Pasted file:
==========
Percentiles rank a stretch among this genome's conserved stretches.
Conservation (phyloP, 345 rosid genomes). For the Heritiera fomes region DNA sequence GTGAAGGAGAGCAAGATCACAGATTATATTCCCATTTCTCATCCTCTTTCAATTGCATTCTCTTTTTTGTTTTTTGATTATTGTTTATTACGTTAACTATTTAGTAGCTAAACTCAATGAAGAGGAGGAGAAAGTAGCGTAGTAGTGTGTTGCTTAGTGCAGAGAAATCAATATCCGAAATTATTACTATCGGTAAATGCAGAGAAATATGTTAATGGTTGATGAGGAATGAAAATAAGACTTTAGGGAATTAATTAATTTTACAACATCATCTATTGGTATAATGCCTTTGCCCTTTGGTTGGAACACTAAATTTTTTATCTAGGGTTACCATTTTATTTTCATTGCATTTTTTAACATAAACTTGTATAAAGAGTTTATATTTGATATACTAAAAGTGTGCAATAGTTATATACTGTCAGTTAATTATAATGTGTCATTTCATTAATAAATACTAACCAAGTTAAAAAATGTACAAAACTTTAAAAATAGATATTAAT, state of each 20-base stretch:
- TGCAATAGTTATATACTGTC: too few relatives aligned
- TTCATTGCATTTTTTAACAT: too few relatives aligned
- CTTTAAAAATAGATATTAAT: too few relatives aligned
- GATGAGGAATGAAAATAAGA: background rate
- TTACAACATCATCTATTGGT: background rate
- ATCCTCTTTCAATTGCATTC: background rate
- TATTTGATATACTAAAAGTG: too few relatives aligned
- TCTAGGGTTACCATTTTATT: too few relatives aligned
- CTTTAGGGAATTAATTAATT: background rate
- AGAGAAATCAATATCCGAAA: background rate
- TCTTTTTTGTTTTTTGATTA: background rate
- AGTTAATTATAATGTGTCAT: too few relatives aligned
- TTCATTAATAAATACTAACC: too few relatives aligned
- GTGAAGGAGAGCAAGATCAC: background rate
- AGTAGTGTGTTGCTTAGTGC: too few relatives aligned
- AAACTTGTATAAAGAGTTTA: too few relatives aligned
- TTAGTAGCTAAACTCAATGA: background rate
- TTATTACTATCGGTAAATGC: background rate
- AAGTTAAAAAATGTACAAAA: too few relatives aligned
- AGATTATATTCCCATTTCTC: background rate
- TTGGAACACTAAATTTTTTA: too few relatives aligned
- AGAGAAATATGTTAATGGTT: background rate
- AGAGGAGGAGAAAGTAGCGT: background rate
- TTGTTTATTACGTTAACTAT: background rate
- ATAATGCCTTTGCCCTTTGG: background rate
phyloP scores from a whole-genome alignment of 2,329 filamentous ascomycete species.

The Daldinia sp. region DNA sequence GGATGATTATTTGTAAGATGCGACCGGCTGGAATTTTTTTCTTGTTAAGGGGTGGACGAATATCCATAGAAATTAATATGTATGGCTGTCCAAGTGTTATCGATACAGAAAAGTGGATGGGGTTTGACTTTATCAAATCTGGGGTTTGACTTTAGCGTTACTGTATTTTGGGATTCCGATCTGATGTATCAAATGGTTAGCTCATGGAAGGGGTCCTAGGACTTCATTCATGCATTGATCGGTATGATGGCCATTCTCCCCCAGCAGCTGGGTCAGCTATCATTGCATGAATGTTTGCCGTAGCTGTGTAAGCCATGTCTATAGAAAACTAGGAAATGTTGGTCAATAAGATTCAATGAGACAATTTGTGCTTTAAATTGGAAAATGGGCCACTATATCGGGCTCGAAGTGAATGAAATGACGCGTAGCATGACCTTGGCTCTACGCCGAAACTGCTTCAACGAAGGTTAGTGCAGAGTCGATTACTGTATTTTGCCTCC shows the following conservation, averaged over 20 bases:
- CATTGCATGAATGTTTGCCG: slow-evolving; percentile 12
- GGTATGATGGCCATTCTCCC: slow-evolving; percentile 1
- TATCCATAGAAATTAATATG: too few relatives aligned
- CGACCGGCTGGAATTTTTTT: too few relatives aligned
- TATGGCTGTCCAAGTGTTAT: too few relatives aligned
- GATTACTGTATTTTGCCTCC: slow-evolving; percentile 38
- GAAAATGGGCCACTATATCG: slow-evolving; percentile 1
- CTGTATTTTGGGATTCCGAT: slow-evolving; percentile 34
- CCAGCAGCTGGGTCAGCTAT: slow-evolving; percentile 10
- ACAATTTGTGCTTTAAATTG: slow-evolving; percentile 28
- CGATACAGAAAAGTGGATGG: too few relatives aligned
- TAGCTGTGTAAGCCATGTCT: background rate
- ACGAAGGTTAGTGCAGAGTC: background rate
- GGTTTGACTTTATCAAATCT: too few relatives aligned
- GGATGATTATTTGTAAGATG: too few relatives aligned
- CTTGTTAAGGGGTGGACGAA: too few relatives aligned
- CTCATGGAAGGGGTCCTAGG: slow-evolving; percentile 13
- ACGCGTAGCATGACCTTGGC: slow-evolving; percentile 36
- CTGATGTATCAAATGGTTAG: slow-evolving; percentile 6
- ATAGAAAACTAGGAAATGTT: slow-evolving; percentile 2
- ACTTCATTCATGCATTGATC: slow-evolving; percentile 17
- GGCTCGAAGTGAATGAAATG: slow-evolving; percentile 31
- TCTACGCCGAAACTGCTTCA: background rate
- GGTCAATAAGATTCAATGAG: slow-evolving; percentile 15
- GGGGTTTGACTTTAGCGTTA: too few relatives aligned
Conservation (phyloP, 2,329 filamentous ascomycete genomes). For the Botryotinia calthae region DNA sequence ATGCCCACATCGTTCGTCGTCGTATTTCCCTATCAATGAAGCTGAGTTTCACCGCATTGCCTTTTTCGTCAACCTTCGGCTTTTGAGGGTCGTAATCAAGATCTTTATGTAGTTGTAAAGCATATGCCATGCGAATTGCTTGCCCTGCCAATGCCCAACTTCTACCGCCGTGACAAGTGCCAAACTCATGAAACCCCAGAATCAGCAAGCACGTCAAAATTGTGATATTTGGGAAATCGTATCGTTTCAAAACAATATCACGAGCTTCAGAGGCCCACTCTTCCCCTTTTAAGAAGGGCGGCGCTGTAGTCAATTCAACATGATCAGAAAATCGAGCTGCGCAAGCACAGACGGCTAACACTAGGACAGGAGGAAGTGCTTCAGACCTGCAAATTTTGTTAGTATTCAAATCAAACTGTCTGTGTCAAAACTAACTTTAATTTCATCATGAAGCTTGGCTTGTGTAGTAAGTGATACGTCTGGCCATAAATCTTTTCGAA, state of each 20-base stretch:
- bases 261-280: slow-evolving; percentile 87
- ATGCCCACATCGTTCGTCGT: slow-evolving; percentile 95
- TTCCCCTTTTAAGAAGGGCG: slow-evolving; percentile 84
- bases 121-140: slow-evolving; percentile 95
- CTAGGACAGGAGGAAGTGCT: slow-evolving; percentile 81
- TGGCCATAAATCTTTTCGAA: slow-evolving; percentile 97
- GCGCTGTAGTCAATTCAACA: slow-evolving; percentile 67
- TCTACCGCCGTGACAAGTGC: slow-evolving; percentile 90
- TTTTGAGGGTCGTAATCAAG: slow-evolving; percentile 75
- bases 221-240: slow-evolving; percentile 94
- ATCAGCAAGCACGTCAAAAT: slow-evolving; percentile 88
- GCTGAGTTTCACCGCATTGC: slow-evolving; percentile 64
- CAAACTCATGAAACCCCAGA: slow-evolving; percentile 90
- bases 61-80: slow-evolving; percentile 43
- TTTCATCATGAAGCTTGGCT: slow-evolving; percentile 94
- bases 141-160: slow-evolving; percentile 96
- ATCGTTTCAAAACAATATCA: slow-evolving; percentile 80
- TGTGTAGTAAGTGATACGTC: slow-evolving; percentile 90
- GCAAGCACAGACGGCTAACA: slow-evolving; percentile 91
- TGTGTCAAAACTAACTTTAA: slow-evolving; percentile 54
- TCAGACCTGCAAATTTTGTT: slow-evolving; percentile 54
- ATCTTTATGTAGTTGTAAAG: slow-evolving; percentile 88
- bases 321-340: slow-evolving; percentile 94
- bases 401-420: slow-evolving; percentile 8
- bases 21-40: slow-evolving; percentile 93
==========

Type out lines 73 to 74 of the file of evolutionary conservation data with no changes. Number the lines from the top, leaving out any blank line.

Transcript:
- TGTGTAGTAAGTGATACGTC: slow-evolving; percentile 90
- GCAAGCACAGACGGCTAACA: slow-evolving; percentile 91